European Court to Rule In U.K. VAT Dispute With Film Institute

Trust Bloomberg Tax for the international news and analysis to navigate the complex tax treaty networks and global business regulations.

By Joe Kirwin

The European Court of Justice is due to rule Feb. 15 on the extent to which EU value-added tax law can allow member states’ national tax authorities discretion in deciding which cultural services are entitled to VAT exemptions.

The ruling stems from a long-running legal battle that erupted between the non-profit British Film Institute and the U.K. tax authority, Her Majesty’s Revenue & Customs, in 1996.

HMRC refused to grant exemptions to the BFI, which believed it should have been exempted from the tax over the preceding six years.

The BFI succeeded in overturning HMRC’s decision in the U.K.'s First-Tier Tribunal and subsequently won a higher court case. Lawyers for the BFI successfully argued that EU VAT law allowing exemptions for “certain cultural services” meant all cultural services were included. The argument is supported by ECJ case law.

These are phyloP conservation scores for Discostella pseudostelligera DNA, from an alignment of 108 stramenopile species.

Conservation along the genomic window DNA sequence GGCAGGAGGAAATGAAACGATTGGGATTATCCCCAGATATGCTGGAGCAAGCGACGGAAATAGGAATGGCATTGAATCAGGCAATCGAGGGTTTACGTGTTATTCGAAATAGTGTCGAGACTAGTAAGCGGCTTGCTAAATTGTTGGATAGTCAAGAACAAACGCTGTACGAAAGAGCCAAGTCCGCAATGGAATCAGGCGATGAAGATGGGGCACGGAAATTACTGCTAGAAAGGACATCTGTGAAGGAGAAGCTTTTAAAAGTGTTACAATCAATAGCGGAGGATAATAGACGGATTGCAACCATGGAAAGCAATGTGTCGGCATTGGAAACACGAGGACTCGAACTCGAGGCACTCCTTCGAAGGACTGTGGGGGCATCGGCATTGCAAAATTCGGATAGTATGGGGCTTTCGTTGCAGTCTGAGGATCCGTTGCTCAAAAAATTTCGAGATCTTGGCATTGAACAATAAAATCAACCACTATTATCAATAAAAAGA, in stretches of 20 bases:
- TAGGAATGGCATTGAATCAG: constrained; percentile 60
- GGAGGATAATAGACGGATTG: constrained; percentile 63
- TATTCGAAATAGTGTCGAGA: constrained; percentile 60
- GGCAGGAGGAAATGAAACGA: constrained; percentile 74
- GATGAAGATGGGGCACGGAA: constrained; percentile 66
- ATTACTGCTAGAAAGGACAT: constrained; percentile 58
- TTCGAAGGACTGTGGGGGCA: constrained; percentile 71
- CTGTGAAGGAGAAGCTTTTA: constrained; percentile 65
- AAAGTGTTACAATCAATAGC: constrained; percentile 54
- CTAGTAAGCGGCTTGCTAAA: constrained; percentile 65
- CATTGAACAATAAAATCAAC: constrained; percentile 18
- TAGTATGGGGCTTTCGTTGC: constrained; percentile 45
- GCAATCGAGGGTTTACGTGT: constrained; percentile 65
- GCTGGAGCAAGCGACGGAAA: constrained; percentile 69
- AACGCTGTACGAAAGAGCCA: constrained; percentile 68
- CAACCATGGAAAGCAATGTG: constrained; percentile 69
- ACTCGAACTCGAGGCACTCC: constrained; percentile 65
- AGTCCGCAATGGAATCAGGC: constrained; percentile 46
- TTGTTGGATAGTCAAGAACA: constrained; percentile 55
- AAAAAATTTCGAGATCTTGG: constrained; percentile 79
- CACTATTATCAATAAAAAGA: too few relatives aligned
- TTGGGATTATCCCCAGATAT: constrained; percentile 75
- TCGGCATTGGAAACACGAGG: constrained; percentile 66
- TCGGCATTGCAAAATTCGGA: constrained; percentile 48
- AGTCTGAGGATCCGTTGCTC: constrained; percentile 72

Highly Anticipated

The BFI could face fresh litigation in the U.K. if the ECJ Advocate General’s opinion, issued in September of 2016, holds sway. At the time, the ECJ legal adviser, Yves Bot, insisted that cultural VAT exemptions allowed by the EU law were at the discretion of each EU member state.

A key legal issue also at stake concerns whether an entity such as the BFI should be allowed VAT exemptions if it is competing with commercial entities that provide similar services and are required to pay VAT.

The AG’s 2016 opinion stated further that VAT exemptions were only meant to cover “non-commercial purposes.”

Just as important, the AG also said the VAT exemptions must be provided “in compliance with the principle of fiscal neutrality” and the Court of Appeal in the U.K. should take this into consideration.

The ECJ ruling is highly anticipated as legal experts believe numerous other non-profit groups in the U.K. will demand VAT exemptions should the ECJ rule in favor of the film institute.

The legal battle over the VAT exemptions for cultural services stems from a failure of EU member states to accept a specific list of exemptions proposed by the European Commission in 1977 as part of the overall VAT directive.

To contact the reporter on this story: Joe Kirwin in Brussels at correspondents@bna.com

To contact the editor responsible for this story: Penny Sukhraj at psukhraj@bna.com

Copyright © 2017 The Bureau of National Affairs, Inc. All Rights Reserved.

Request International Tax